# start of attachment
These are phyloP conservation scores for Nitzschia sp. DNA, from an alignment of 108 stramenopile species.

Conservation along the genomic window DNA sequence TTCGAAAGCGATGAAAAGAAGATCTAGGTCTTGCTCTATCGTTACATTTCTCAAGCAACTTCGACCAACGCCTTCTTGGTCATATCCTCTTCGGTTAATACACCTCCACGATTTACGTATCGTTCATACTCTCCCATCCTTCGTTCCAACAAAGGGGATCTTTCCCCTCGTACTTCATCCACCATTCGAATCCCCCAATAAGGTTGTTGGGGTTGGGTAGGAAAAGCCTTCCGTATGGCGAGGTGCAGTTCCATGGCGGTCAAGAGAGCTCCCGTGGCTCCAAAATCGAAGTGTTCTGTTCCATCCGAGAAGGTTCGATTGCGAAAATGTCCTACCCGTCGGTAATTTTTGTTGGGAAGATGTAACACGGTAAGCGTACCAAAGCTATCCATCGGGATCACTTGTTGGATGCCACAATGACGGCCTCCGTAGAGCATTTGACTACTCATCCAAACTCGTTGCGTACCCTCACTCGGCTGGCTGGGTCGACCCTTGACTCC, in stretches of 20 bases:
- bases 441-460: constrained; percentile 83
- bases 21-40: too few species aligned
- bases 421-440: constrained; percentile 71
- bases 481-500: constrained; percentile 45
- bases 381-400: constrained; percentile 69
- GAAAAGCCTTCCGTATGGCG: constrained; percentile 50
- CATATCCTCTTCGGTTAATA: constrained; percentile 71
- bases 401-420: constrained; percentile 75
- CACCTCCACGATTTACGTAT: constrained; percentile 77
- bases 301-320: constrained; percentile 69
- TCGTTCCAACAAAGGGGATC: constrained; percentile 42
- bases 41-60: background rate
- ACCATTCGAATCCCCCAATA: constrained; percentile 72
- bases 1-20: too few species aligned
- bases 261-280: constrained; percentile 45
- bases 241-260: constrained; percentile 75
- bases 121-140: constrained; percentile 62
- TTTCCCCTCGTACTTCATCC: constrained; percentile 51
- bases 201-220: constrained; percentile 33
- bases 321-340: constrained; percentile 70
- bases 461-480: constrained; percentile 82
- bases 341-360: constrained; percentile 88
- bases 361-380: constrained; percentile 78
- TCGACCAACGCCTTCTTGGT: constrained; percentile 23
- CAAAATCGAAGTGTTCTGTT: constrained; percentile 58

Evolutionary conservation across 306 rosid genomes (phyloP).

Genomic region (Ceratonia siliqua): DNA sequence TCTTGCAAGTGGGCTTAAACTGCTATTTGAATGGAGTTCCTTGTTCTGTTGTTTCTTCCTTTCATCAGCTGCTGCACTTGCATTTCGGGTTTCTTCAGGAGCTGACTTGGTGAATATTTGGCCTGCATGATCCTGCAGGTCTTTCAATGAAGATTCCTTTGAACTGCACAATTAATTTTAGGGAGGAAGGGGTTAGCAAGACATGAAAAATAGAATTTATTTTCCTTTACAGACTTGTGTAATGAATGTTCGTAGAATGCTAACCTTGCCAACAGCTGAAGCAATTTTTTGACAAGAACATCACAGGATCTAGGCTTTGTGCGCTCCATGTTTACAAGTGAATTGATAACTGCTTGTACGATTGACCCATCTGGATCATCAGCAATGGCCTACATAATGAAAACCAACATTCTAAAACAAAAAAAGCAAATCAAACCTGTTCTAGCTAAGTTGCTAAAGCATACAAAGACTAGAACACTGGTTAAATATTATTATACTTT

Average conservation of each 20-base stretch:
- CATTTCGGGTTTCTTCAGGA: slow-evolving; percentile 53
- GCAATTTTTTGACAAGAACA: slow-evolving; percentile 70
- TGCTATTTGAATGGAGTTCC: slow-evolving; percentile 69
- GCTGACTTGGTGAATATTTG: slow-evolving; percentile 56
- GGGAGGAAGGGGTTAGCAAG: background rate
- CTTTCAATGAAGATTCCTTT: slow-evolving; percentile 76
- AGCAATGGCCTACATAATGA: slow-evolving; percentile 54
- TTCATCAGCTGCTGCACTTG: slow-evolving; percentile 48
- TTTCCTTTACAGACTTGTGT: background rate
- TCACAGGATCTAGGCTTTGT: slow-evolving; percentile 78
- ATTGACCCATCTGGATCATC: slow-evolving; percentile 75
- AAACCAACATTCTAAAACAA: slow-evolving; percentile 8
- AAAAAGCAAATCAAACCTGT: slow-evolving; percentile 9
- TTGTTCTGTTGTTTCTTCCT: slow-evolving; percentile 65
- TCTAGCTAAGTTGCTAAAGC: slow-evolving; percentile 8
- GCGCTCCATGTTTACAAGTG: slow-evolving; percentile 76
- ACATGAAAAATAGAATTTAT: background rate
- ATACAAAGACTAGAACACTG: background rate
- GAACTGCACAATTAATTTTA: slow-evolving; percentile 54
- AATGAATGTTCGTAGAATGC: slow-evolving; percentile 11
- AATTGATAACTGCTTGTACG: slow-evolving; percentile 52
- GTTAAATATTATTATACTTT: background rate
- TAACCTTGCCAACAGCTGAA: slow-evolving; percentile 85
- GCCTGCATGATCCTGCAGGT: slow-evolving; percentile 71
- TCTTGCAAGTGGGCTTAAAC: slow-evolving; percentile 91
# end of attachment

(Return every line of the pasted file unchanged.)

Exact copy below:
These are phyloP conservation scores for Nitzschia sp. DNA, from an alignment of 108 stramenopile species.

Conservation along the genomic window DNA sequence TTCGAAAGCGATGAAAAGAAGATCTAGGTCTTGCTCTATCGTTACATTTCTCAAGCAACTTCGACCAACGCCTTCTTGGTCATATCCTCTTCGGTTAATACACCTCCACGATTTACGTATCGTTCATACTCTCCCATCCTTCGTTCCAACAAAGGGGATCTTTCCCCTCGTACTTCATCCACCATTCGAATCCCCCAATAAGGTTGTTGGGGTTGGGTAGGAAAAGCCTTCCGTATGGCGAGGTGCAGTTCCATGGCGGTCAAGAGAGCTCCCGTGGCTCCAAAATCGAAGTGTTCTGTTCCATCCGAGAAGGTTCGATTGCGAAAATGTCCTACCCGTCGGTAATTTTTGTTGGGAAGATGTAACACGGTAAGCGTACCAAAGCTATCCATCGGGATCACTTGTTGGATGCCACAATGACGGCCTCCGTAGAGCATTTGACTACTCATCCAAACTCGTTGCGTACCCTCACTCGGCTGGCTGGGTCGACCCTTGACTCC, in stretches of 20 bases:
- bases 441-460: constrained; percentile 83
- bases 21-40: too few species aligned
- bases 421-440: constrained; percentile 71
- bases 481-500: constrained; percentile 45
- bases 381-400: constrained; percentile 69
- GAAAAGCCTTCCGTATGGCG: constrained; percentile 50
- CATATCCTCTTCGGTTAATA: constrained; percentile 71
- bases 401-420: constrained; percentile 75
- CACCTCCACGATTTACGTAT: constrained; percentile 77
- bases 301-320: constrained; percentile 69
- TCGTTCCAACAAAGGGGATC: constrained; percentile 42
- bases 41-60: background rate
- ACCATTCGAATCCCCCAATA: constrained; percentile 72
- bases 1-20: too few species aligned
- bases 261-280: constrained; percentile 45
- bases 241-260: constrained; percentile 75
- bases 121-140: constrained; percentile 62
- TTTCCCCTCGTACTTCATCC: constrained; percentile 51
- bases 201-220: constrained; percentile 33
- bases 321-340: constrained; percentile 70
- bases 461-480: constrained; percentile 82
- bases 341-360: constrained; percentile 88
- bases 361-380: constrained; percentile 78
- TCGACCAACGCCTTCTTGGT: constrained; percentile 23
- CAAAATCGAAGTGTTCTGTT: constrained; percentile 58

Evolutionary conservation across 306 rosid genomes (phyloP).

Genomic region (Ceratonia siliqua): DNA sequence TCTTGCAAGTGGGCTTAAACTGCTATTTGAATGGAGTTCCTTGTTCTGTTGTTTCTTCCTTTCATCAGCTGCTGCACTTGCATTTCGGGTTTCTTCAGGAGCTGACTTGGTGAATATTTGGCCTGCATGATCCTGCAGGTCTTTCAATGAAGATTCCTTTGAACTGCACAATTAATTTTAGGGAGGAAGGGGTTAGCAAGACATGAAAAATAGAATTTATTTTCCTTTACAGACTTGTGTAATGAATGTTCGTAGAATGCTAACCTTGCCAACAGCTGAAGCAATTTTTTGACAAGAACATCACAGGATCTAGGCTTTGTGCGCTCCATGTTTACAAGTGAATTGATAACTGCTTGTACGATTGACCCATCTGGATCATCAGCAATGGCCTACATAATGAAAACCAACATTCTAAAACAAAAAAAGCAAATCAAACCTGTTCTAGCTAAGTTGCTAAAGCATACAAAGACTAGAACACTGGTTAAATATTATTATACTTT

Average conservation of each 20-base stretch:
- CATTTCGGGTTTCTTCAGGA: slow-evolving; percentile 53
- GCAATTTTTTGACAAGAACA: slow-evolving; percentile 70
- TGCTATTTGAATGGAGTTCC: slow-evolving; percentile 69
- GCTGACTTGGTGAATATTTG: slow-evolving; percentile 56
- GGGAGGAAGGGGTTAGCAAG: background rate
- CTTTCAATGAAGATTCCTTT: slow-evolving; percentile 76
- AGCAATGGCCTACATAATGA: slow-evolving; percentile 54
- TTCATCAGCTGCTGCACTTG: slow-evolving; percentile 48
- TTTCCTTTACAGACTTGTGT: background rate
- TCACAGGATCTAGGCTTTGT: slow-evolving; percentile 78
- ATTGACCCATCTGGATCATC: slow-evolving; percentile 75
- AAACCAACATTCTAAAACAA: slow-evolving; percentile 8
- AAAAAGCAAATCAAACCTGT: slow-evolving; percentile 9
- TTGTTCTGTTGTTTCTTCCT: slow-evolving; percentile 65
- TCTAGCTAAGTTGCTAAAGC: slow-evolving; percentile 8
- GCGCTCCATGTTTACAAGTG: slow-evolving; percentile 76
- ACATGAAAAATAGAATTTAT: background rate
- ATACAAAGACTAGAACACTG: background rate
- GAACTGCACAATTAATTTTA: slow-evolving; percentile 54
- AATGAATGTTCGTAGAATGC: slow-evolving; percentile 11
- AATTGATAACTGCTTGTACG: slow-evolving; percentile 52
- GTTAAATATTATTATACTTT: background rate
- TAACCTTGCCAACAGCTGAA: slow-evolving; percentile 85
- GCCTGCATGATCCTGCAGGT: slow-evolving; percentile 71
- TCTTGCAAGTGGGCTTAAAC: slow-evolving; percentile 91